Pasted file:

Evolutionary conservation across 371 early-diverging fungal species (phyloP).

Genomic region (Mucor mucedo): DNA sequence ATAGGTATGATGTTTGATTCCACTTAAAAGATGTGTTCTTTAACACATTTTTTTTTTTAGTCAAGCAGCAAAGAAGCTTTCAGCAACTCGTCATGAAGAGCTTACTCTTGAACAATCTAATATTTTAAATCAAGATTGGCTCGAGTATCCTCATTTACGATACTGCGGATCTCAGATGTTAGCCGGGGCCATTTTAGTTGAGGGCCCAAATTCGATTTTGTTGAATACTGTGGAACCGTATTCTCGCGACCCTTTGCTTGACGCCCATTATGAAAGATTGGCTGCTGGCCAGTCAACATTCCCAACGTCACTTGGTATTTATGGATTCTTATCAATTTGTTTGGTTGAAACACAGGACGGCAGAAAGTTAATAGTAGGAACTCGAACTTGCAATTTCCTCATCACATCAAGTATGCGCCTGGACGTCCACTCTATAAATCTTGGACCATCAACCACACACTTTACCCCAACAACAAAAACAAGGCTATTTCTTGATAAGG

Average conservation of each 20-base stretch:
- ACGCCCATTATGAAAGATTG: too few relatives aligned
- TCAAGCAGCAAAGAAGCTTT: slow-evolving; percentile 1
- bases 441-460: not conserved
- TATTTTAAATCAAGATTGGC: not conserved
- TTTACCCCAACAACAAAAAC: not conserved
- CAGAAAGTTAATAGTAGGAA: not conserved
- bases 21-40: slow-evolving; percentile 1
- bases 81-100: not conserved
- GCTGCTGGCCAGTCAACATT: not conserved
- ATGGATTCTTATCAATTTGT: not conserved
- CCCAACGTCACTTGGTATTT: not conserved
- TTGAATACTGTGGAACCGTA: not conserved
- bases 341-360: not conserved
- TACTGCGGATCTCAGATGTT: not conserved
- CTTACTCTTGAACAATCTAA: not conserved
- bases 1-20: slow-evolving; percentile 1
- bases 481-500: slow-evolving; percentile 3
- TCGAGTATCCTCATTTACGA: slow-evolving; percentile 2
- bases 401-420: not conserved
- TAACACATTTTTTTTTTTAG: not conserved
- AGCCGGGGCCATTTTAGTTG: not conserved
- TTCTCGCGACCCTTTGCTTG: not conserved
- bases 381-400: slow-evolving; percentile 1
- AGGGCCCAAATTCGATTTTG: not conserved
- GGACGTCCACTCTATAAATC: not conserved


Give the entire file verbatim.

Evolutionary conservation across 371 early-diverging fungal species (phyloP).

Genomic region (Mucor mucedo): DNA sequence ATAGGTATGATGTTTGATTCCACTTAAAAGATGTGTTCTTTAACACATTTTTTTTTTTAGTCAAGCAGCAAAGAAGCTTTCAGCAACTCGTCATGAAGAGCTTACTCTTGAACAATCTAATATTTTAAATCAAGATTGGCTCGAGTATCCTCATTTACGATACTGCGGATCTCAGATGTTAGCCGGGGCCATTTTAGTTGAGGGCCCAAATTCGATTTTGTTGAATACTGTGGAACCGTATTCTCGCGACCCTTTGCTTGACGCCCATTATGAAAGATTGGCTGCTGGCCAGTCAACATTCCCAACGTCACTTGGTATTTATGGATTCTTATCAATTTGTTTGGTTGAAACACAGGACGGCAGAAAGTTAATAGTAGGAACTCGAACTTGCAATTTCCTCATCACATCAAGTATGCGCCTGGACGTCCACTCTATAAATCTTGGACCATCAACCACACACTTTACCCCAACAACAAAAACAAGGCTATTTCTTGATAAGG

Average conservation of each 20-base stretch:
- ACGCCCATTATGAAAGATTG: too few relatives aligned
- TCAAGCAGCAAAGAAGCTTT: slow-evolving; percentile 1
- bases 441-460: not conserved
- TATTTTAAATCAAGATTGGC: not conserved
- TTTACCCCAACAACAAAAAC: not conserved
- CAGAAAGTTAATAGTAGGAA: not conserved
- bases 21-40: slow-evolving; percentile 1
- bases 81-100: not conserved
- GCTGCTGGCCAGTCAACATT: not conserved
- ATGGATTCTTATCAATTTGT: not conserved
- CCCAACGTCACTTGGTATTT: not conserved
- TTGAATACTGTGGAACCGTA: not conserved
- bases 341-360: not conserved
- TACTGCGGATCTCAGATGTT: not conserved
- CTTACTCTTGAACAATCTAA: not conserved
- bases 1-20: slow-evolving; percentile 1
- bases 481-500: slow-evolving; percentile 3
- TCGAGTATCCTCATTTACGA: slow-evolving; percentile 2
- bases 401-420: not conserved
- TAACACATTTTTTTTTTTAG: not conserved
- AGCCGGGGCCATTTTAGTTG: not conserved
- TTCTCGCGACCCTTTGCTTG: not conserved
- bases 381-400: slow-evolving; percentile 1
- AGGGCCCAAATTCGATTTTG: not conserved
- GGACGTCCACTCTATAAATC: not conserved